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Christopher Wray: ‘Days like this are among the darkest days we face in the FBI’

By Allan Lengel

FBI Christopher said “we’re all heartbroken” over Tuesday’s deaths of two FBI agents and the wounding of three others. The shootings happened while serving a search warrant in a child pornography cases in Sunrise, Fla., a suburb of Ft. Lauderdale.

Christopher Wray

“Days like this are among the darkest days we face in the FBI,” Wray said in a statement. “We’ve lost two of our very own. We’re all heartbroken – particularly our colleagues in Miami who are reeling from this unthinkable loss.

The suspected reportedly killed himself.

The FBI Agents Association President Brian O’Hare also issued a statement:

“These Agents were working to protect the most vulnerable in our society. FBIAA stands with the Agents’ families and pledges our support to them during this difficult time,” O’Hare said. “FBI Special Agents risk their lives to protect our country, and the loss of these Agents is devastating to the entire FBI community and to our country. FBIAA hopes that all Americans will join us in our efforts to support these FBI families in this time of tragedy.”

Read Christopher Wray’s full statement below:

It’s with a very heavy heart that I’m writing to tell you that this morning, Special Agent Daniel Alfin and Special Agent Laura Schwartzenberger of the Miami Division were shot and killed in the line of duty. They were executing a federal court-ordered search warrant in a violent crimes against children investigation in Sunrise, Florida. Three other agents were shot and wounded, two of whom suffered injuries requiring hospital care, but both are now in stable condition. The third injured agent did not require hospitalization. The shooter is deceased.

Days like this are among the darkest days we face in the FBI. We’ve lost two of our very own. We’re all heartbroken – particularly our colleagues in Miami who are reeling from this unthinkable loss. All of us across the FBI, in offices and divisions who worked with the special agents, and colleagues who have never had the chance to meet them, are all trying to also come to terms with this tragic loss. And yet, our grief cannot compare to that of the families of these two special agents. Today, they’ve lost the people who meant the very most to them.

As many of you have heard me say, it takes an incredibly special person to answer the call and do the heroic work of an FBI special agent.To sacrifice self for service. This morning, Special Agent Alfin and Special Agent Schwartzenberger left home to carry out the mission they signed up for – to keep the American people safe. It will take us a long time to process the grief that we all feel for the loss of our own. But we’ll be forever grateful for their commitment and their dedication – for their last full measure of devotion to the people they served and defended. We will always honor their ultimate sacrifice. And we’ll continue to stand by our FBI Family, and the families of these special agents, in the days to come, bringing every resource we can to get through this together.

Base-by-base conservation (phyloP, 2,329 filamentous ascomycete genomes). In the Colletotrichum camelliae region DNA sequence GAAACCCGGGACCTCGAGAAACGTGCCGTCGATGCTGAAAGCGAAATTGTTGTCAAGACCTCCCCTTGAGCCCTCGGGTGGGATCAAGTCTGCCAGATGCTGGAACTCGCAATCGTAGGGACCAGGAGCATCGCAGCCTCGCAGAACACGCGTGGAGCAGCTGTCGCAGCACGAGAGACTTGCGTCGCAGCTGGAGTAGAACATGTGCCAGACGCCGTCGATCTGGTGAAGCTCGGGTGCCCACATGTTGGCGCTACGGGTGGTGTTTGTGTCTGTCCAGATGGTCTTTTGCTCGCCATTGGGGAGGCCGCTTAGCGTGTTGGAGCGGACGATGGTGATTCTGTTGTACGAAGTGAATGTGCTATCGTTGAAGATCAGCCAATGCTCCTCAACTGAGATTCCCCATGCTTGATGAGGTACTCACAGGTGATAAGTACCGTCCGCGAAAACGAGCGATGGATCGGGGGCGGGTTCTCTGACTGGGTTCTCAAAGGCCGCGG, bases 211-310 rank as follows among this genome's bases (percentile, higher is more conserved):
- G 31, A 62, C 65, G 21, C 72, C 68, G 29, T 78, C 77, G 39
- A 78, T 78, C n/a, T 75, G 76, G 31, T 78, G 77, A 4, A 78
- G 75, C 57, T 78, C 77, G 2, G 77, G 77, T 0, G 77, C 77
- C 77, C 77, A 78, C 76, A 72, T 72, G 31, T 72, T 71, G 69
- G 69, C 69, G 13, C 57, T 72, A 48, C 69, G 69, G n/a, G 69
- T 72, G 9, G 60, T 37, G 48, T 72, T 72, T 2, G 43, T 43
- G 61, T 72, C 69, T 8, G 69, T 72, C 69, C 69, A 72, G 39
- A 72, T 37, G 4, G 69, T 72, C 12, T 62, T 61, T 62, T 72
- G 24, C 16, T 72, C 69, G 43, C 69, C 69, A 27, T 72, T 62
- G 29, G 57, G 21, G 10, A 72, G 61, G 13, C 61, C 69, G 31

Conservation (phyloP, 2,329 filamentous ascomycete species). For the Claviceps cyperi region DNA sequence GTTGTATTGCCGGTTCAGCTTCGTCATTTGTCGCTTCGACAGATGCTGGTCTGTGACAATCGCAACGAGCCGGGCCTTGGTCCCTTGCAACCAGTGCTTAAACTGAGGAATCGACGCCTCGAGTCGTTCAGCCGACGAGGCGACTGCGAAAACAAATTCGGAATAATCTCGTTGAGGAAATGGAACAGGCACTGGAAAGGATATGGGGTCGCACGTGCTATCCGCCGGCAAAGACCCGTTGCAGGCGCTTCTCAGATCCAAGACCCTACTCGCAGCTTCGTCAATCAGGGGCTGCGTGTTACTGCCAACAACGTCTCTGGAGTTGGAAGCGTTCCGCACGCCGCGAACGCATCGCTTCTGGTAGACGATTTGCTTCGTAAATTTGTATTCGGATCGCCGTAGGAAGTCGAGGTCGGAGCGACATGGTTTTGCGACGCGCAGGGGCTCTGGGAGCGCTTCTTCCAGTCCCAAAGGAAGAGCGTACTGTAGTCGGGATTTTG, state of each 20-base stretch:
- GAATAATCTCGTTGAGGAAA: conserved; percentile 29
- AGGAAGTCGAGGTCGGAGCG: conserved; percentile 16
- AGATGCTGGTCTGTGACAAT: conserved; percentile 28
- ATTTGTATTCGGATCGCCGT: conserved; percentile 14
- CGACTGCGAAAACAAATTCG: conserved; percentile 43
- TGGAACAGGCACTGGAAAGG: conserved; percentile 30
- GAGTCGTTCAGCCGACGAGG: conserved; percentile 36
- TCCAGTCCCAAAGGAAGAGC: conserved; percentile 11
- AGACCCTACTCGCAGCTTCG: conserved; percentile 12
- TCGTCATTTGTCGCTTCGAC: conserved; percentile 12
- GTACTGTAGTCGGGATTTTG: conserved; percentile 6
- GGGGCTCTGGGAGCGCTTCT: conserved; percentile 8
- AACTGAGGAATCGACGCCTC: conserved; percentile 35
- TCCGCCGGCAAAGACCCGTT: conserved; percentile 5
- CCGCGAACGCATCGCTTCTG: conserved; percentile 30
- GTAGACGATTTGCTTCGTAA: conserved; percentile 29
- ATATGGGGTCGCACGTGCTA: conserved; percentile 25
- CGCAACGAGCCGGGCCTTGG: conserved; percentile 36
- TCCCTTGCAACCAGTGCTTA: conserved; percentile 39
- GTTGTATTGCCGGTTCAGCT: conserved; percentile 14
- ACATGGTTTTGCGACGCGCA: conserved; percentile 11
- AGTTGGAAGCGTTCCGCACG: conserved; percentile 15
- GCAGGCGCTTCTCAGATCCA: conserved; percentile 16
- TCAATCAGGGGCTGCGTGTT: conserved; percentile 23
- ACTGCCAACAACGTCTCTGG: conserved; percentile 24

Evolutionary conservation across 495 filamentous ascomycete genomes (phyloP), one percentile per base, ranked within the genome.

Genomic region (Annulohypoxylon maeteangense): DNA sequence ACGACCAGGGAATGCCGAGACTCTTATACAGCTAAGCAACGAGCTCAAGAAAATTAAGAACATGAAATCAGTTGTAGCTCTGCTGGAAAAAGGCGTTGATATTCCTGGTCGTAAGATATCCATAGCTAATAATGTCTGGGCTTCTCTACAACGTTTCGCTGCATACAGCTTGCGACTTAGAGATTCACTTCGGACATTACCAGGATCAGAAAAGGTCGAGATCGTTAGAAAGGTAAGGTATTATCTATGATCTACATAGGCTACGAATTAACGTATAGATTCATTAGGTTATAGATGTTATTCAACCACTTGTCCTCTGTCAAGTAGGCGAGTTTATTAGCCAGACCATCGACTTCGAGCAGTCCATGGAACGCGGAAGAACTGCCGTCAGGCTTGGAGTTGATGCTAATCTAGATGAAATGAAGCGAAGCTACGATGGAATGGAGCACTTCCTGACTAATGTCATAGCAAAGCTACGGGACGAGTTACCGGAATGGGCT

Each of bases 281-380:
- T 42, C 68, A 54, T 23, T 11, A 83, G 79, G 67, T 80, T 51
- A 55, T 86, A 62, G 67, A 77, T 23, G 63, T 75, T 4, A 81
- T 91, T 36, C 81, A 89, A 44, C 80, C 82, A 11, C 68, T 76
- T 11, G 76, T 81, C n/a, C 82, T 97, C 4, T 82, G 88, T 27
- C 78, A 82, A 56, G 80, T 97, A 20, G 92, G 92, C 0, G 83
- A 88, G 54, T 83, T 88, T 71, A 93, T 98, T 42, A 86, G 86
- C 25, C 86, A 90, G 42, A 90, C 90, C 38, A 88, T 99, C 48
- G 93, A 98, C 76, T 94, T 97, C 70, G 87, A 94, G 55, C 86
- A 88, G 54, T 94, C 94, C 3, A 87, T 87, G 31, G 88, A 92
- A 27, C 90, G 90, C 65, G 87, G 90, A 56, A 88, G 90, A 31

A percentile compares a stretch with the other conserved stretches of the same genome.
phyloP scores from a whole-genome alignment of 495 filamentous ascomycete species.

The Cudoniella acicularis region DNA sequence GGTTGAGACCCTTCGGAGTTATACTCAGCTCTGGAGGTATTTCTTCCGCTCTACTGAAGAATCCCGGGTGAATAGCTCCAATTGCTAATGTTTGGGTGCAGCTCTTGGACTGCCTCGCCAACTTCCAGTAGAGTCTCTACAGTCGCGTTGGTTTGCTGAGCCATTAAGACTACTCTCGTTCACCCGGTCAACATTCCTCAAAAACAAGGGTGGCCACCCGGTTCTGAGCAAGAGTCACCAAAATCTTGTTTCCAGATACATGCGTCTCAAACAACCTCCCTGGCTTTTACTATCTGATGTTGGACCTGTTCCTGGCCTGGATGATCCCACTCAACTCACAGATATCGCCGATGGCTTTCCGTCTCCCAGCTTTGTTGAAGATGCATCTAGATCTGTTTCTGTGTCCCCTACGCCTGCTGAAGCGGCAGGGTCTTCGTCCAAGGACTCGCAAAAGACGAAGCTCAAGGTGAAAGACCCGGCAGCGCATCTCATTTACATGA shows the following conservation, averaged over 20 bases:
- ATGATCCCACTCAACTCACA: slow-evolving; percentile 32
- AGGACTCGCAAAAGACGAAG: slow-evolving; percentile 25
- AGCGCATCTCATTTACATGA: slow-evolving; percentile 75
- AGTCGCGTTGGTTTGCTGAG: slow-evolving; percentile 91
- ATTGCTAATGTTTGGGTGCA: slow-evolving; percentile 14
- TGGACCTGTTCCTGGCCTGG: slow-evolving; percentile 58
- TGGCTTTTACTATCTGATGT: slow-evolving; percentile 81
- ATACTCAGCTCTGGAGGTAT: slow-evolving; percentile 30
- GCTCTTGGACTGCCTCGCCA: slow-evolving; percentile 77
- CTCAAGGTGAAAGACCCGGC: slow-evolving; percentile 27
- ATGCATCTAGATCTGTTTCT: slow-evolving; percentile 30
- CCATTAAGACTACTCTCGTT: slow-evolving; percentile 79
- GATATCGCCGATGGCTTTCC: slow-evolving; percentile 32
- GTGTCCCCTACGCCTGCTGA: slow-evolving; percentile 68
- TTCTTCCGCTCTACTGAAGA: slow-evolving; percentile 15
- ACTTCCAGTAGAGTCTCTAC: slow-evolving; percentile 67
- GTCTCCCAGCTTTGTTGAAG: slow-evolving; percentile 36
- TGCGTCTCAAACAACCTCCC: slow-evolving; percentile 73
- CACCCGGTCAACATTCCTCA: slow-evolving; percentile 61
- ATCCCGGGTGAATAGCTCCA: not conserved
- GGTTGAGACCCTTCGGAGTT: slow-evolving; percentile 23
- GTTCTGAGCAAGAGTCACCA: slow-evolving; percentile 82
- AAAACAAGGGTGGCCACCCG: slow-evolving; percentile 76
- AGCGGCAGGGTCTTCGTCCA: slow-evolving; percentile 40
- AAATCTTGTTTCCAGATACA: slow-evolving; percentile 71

We’ll continue to share more as we’re able to.

Five FBI Agents Shot, Two Fatally, While Serving Search Warrant at Florida Home

By Steve Neavling

Five FBI agents were shot and two were killed while serving a search warrant at a home in Sunrise, Fla., a suburb of Ft. Lauderdale, on Tuesday morning, The Miami Herald reports

The suspected gunman barricaded himself in the home before fatally shooting himself. 

The suspect was accused of possessing child pornography.

The shooting broke out around 6 a.m., when FBI agents with the child-porn squad arrive at the home to execute the search warrant.  

“Two wounded agents were transported to hospital and are in stable condition,” the FBI said in a statement, without addressing the condition of the third agent.

Details remained murky at 10:30 a.m.

Secret Service Honors Its First Black Secret Service Agent Charles L. Gittens on 65th Anniversary

Charles L. Gittens, first black special agent for the Secret Service.

By Steve Neavling

Monday marked the 65th anniversary of Charles L. Gittens becoming the first black special agent for the Secret Service. 

“February 1 carries special meaning to the men and women of the United States Secret Service,” the agency wrote in a tribute to Gittens.

Gittens spent 23 years rising through the ranks of the Secret Service, first serving in Charlotte, N.C., before moving on to posts in New York City, San Juan, Puerto Rico and the Washington D.C. Field Office, where he became special agent in charge in 1971.

Gittens continued to break racial barriers. In 1977, Gittens became the first African American to serve as the agency’s deputy assistant director of the Office of Inspection, a position he held until he retired in 1979. 

During his career, he protected Presidents Dwight Eisenhower, John F. Kennedy and Lyndon B .Johnson, in addition to Vice President Hubert Humphrey. He also participated in notable undercover investigations and was a member of “The Special Detail,” which was tasked with curtailing counterfeiting actives in the U.S. and abroad. 

“Looking back, when I enlisted in the Service, I knew everybody,” Gittens later said. “Knew every agent personally. It is a lot different now. We have steadily expanded, both in size itself or in the area of our responsibility. But the Service is a lot like home, even now. And I wouldn’t trade it for the world.”

Gittens died on July 27, 2011 at the age of 82. 

At the time of his death, then-Secret Service Director Mark Sullivan said, “The passing of Deputy Assistant Director Gittens represents a sad day for the Secret Service family. Mr. Gittens’ legacy of accomplishments will live on with all those who knew him, as well as all of us who benefitted from the path he created and standards he set as the first African American agent in the Secret Service. His contributions to this agency and this country cannot be overstated.”